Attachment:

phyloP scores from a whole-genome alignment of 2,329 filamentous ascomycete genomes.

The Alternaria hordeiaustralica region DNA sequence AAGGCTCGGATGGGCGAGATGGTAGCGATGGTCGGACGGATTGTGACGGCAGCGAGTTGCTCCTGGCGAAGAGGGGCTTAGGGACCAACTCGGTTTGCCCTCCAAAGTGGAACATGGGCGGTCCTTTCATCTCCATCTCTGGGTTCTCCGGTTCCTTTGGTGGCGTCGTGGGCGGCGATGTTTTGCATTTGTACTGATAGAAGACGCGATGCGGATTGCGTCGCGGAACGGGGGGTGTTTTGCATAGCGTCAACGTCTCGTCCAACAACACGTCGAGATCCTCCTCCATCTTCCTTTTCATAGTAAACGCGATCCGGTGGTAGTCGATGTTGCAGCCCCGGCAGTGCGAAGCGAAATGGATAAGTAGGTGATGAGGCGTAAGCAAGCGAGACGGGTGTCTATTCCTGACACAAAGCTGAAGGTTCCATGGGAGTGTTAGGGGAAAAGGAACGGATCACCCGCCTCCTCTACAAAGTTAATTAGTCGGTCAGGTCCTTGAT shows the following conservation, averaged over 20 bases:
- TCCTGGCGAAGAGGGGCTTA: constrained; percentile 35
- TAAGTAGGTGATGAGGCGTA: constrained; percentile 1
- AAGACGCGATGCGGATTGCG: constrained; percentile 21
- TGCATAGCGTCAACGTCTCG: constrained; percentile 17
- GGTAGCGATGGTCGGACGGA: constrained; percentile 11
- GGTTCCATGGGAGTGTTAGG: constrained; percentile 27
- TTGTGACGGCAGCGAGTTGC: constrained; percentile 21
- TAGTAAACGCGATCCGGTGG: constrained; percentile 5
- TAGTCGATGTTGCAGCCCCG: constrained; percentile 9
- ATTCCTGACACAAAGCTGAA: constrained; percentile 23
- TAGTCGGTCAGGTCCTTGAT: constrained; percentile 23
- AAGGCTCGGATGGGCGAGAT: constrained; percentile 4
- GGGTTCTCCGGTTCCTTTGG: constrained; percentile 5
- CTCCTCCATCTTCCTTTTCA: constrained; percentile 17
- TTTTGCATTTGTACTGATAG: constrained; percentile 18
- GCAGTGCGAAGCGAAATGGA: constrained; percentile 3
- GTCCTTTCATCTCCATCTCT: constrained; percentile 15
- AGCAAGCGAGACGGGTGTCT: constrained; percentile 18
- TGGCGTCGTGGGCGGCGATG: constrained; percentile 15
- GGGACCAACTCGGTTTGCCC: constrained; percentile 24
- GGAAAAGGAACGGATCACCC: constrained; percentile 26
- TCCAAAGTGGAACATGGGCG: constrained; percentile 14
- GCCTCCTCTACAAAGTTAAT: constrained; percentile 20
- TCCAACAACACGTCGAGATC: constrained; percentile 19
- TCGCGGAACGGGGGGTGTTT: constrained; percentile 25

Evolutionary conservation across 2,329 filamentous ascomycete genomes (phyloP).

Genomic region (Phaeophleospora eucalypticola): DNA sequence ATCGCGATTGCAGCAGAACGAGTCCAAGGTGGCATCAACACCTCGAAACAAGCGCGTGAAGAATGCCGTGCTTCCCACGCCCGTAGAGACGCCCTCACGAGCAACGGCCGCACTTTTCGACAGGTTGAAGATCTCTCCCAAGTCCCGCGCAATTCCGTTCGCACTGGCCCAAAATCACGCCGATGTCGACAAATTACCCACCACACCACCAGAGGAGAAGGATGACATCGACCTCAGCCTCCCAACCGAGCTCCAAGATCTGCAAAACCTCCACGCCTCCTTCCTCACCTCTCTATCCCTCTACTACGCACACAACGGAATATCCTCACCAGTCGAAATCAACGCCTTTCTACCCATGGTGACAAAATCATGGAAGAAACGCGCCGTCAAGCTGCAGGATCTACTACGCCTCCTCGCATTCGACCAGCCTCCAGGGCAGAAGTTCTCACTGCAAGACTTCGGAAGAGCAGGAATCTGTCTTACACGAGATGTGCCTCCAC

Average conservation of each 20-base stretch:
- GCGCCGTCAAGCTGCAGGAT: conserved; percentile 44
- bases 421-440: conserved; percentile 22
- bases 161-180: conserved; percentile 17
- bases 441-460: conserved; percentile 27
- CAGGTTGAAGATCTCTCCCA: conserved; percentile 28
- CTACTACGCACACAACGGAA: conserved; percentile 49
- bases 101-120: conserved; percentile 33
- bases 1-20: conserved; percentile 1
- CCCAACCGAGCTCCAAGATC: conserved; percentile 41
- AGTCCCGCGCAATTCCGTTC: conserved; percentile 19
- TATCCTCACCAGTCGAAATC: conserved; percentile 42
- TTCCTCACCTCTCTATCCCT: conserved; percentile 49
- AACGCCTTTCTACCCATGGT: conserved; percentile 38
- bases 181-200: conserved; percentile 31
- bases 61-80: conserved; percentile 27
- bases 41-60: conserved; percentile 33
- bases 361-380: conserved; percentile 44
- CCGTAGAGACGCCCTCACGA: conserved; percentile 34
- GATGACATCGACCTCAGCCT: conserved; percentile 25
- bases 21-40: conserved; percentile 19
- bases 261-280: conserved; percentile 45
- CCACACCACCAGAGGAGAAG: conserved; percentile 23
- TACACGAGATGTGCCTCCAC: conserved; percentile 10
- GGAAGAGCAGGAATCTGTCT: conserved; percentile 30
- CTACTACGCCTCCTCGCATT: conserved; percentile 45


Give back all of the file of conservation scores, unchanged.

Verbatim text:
phyloP scores from a whole-genome alignment of 2,329 filamentous ascomycete genomes.

The Alternaria hordeiaustralica region DNA sequence AAGGCTCGGATGGGCGAGATGGTAGCGATGGTCGGACGGATTGTGACGGCAGCGAGTTGCTCCTGGCGAAGAGGGGCTTAGGGACCAACTCGGTTTGCCCTCCAAAGTGGAACATGGGCGGTCCTTTCATCTCCATCTCTGGGTTCTCCGGTTCCTTTGGTGGCGTCGTGGGCGGCGATGTTTTGCATTTGTACTGATAGAAGACGCGATGCGGATTGCGTCGCGGAACGGGGGGTGTTTTGCATAGCGTCAACGTCTCGTCCAACAACACGTCGAGATCCTCCTCCATCTTCCTTTTCATAGTAAACGCGATCCGGTGGTAGTCGATGTTGCAGCCCCGGCAGTGCGAAGCGAAATGGATAAGTAGGTGATGAGGCGTAAGCAAGCGAGACGGGTGTCTATTCCTGACACAAAGCTGAAGGTTCCATGGGAGTGTTAGGGGAAAAGGAACGGATCACCCGCCTCCTCTACAAAGTTAATTAGTCGGTCAGGTCCTTGAT shows the following conservation, averaged over 20 bases:
- TCCTGGCGAAGAGGGGCTTA: constrained; percentile 35
- TAAGTAGGTGATGAGGCGTA: constrained; percentile 1
- AAGACGCGATGCGGATTGCG: constrained; percentile 21
- TGCATAGCGTCAACGTCTCG: constrained; percentile 17
- GGTAGCGATGGTCGGACGGA: constrained; percentile 11
- GGTTCCATGGGAGTGTTAGG: constrained; percentile 27
- TTGTGACGGCAGCGAGTTGC: constrained; percentile 21
- TAGTAAACGCGATCCGGTGG: constrained; percentile 5
- TAGTCGATGTTGCAGCCCCG: constrained; percentile 9
- ATTCCTGACACAAAGCTGAA: constrained; percentile 23
- TAGTCGGTCAGGTCCTTGAT: constrained; percentile 23
- AAGGCTCGGATGGGCGAGAT: constrained; percentile 4
- GGGTTCTCCGGTTCCTTTGG: constrained; percentile 5
- CTCCTCCATCTTCCTTTTCA: constrained; percentile 17
- TTTTGCATTTGTACTGATAG: constrained; percentile 18
- GCAGTGCGAAGCGAAATGGA: constrained; percentile 3
- GTCCTTTCATCTCCATCTCT: constrained; percentile 15
- AGCAAGCGAGACGGGTGTCT: constrained; percentile 18
- TGGCGTCGTGGGCGGCGATG: constrained; percentile 15
- GGGACCAACTCGGTTTGCCC: constrained; percentile 24
- GGAAAAGGAACGGATCACCC: constrained; percentile 26
- TCCAAAGTGGAACATGGGCG: constrained; percentile 14
- GCCTCCTCTACAAAGTTAAT: constrained; percentile 20
- TCCAACAACACGTCGAGATC: constrained; percentile 19
- TCGCGGAACGGGGGGTGTTT: constrained; percentile 25

Evolutionary conservation across 2,329 filamentous ascomycete genomes (phyloP).

Genomic region (Phaeophleospora eucalypticola): DNA sequence ATCGCGATTGCAGCAGAACGAGTCCAAGGTGGCATCAACACCTCGAAACAAGCGCGTGAAGAATGCCGTGCTTCCCACGCCCGTAGAGACGCCCTCACGAGCAACGGCCGCACTTTTCGACAGGTTGAAGATCTCTCCCAAGTCCCGCGCAATTCCGTTCGCACTGGCCCAAAATCACGCCGATGTCGACAAATTACCCACCACACCACCAGAGGAGAAGGATGACATCGACCTCAGCCTCCCAACCGAGCTCCAAGATCTGCAAAACCTCCACGCCTCCTTCCTCACCTCTCTATCCCTCTACTACGCACACAACGGAATATCCTCACCAGTCGAAATCAACGCCTTTCTACCCATGGTGACAAAATCATGGAAGAAACGCGCCGTCAAGCTGCAGGATCTACTACGCCTCCTCGCATTCGACCAGCCTCCAGGGCAGAAGTTCTCACTGCAAGACTTCGGAAGAGCAGGAATCTGTCTTACACGAGATGTGCCTCCAC

Average conservation of each 20-base stretch:
- GCGCCGTCAAGCTGCAGGAT: conserved; percentile 44
- bases 421-440: conserved; percentile 22
- bases 161-180: conserved; percentile 17
- bases 441-460: conserved; percentile 27
- CAGGTTGAAGATCTCTCCCA: conserved; percentile 28
- CTACTACGCACACAACGGAA: conserved; percentile 49
- bases 101-120: conserved; percentile 33
- bases 1-20: conserved; percentile 1
- CCCAACCGAGCTCCAAGATC: conserved; percentile 41
- AGTCCCGCGCAATTCCGTTC: conserved; percentile 19
- TATCCTCACCAGTCGAAATC: conserved; percentile 42
- TTCCTCACCTCTCTATCCCT: conserved; percentile 49
- AACGCCTTTCTACCCATGGT: conserved; percentile 38
- bases 181-200: conserved; percentile 31
- bases 61-80: conserved; percentile 27
- bases 41-60: conserved; percentile 33
- bases 361-380: conserved; percentile 44
- CCGTAGAGACGCCCTCACGA: conserved; percentile 34
- GATGACATCGACCTCAGCCT: conserved; percentile 25
- bases 21-40: conserved; percentile 19
- bases 261-280: conserved; percentile 45
- CCACACCACCAGAGGAGAAG: conserved; percentile 23
- TACACGAGATGTGCCTCCAC: conserved; percentile 10
- GGAAGAGCAGGAATCTGTCT: conserved; percentile 30
- CTACTACGCCTCCTCGCATT: conserved; percentile 45